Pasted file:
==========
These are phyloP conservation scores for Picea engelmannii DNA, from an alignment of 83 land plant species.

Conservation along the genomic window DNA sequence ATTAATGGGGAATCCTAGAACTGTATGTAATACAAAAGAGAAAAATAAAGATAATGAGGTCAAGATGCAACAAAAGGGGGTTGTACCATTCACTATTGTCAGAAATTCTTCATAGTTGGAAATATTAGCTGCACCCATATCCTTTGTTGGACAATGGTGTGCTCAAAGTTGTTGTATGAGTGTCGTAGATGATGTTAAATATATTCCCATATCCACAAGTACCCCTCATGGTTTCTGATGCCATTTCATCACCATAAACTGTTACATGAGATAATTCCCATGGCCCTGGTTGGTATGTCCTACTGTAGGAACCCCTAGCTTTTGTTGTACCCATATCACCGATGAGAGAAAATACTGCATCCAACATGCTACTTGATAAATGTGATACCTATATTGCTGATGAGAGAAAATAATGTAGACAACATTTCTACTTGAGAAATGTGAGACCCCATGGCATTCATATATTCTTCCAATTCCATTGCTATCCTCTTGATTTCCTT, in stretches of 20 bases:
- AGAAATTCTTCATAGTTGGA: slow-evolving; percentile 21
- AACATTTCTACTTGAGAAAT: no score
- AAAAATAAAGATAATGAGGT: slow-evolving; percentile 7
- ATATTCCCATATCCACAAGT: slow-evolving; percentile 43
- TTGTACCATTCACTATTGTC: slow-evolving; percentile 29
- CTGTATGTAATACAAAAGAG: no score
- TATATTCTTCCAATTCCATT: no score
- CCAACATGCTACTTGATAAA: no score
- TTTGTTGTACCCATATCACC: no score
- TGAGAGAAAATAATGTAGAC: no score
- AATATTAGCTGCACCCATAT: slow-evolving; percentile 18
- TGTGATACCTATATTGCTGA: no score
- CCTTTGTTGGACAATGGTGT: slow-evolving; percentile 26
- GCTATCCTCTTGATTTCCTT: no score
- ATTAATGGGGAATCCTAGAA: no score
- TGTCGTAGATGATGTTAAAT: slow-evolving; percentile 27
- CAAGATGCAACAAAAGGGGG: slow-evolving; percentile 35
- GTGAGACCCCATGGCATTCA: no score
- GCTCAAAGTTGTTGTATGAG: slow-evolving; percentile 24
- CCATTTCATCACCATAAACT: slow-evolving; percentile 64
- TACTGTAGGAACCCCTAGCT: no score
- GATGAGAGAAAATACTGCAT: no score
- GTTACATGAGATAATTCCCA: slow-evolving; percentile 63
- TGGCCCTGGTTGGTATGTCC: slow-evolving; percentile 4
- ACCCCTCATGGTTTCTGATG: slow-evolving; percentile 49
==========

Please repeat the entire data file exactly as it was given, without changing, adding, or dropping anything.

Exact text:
These are phyloP conservation scores for Picea engelmannii DNA, from an alignment of 83 land plant species.

Conservation along the genomic window DNA sequence ATTAATGGGGAATCCTAGAACTGTATGTAATACAAAAGAGAAAAATAAAGATAATGAGGTCAAGATGCAACAAAAGGGGGTTGTACCATTCACTATTGTCAGAAATTCTTCATAGTTGGAAATATTAGCTGCACCCATATCCTTTGTTGGACAATGGTGTGCTCAAAGTTGTTGTATGAGTGTCGTAGATGATGTTAAATATATTCCCATATCCACAAGTACCCCTCATGGTTTCTGATGCCATTTCATCACCATAAACTGTTACATGAGATAATTCCCATGGCCCTGGTTGGTATGTCCTACTGTAGGAACCCCTAGCTTTTGTTGTACCCATATCACCGATGAGAGAAAATACTGCATCCAACATGCTACTTGATAAATGTGATACCTATATTGCTGATGAGAGAAAATAATGTAGACAACATTTCTACTTGAGAAATGTGAGACCCCATGGCATTCATATATTCTTCCAATTCCATTGCTATCCTCTTGATTTCCTT, in stretches of 20 bases:
- AGAAATTCTTCATAGTTGGA: slow-evolving; percentile 21
- AACATTTCTACTTGAGAAAT: no score
- AAAAATAAAGATAATGAGGT: slow-evolving; percentile 7
- ATATTCCCATATCCACAAGT: slow-evolving; percentile 43
- TTGTACCATTCACTATTGTC: slow-evolving; percentile 29
- CTGTATGTAATACAAAAGAG: no score
- TATATTCTTCCAATTCCATT: no score
- CCAACATGCTACTTGATAAA: no score
- TTTGTTGTACCCATATCACC: no score
- TGAGAGAAAATAATGTAGAC: no score
- AATATTAGCTGCACCCATAT: slow-evolving; percentile 18
- TGTGATACCTATATTGCTGA: no score
- CCTTTGTTGGACAATGGTGT: slow-evolving; percentile 26
- GCTATCCTCTTGATTTCCTT: no score
- ATTAATGGGGAATCCTAGAA: no score
- TGTCGTAGATGATGTTAAAT: slow-evolving; percentile 27
- CAAGATGCAACAAAAGGGGG: slow-evolving; percentile 35
- GTGAGACCCCATGGCATTCA: no score
- GCTCAAAGTTGTTGTATGAG: slow-evolving; percentile 24
- CCATTTCATCACCATAAACT: slow-evolving; percentile 64
- TACTGTAGGAACCCCTAGCT: no score
- GATGAGAGAAAATACTGCAT: no score
- GTTACATGAGATAATTCCCA: slow-evolving; percentile 63
- TGGCCCTGGTTGGTATGTCC: slow-evolving; percentile 4
- ACCCCTCATGGTTTCTGATG: slow-evolving; percentile 49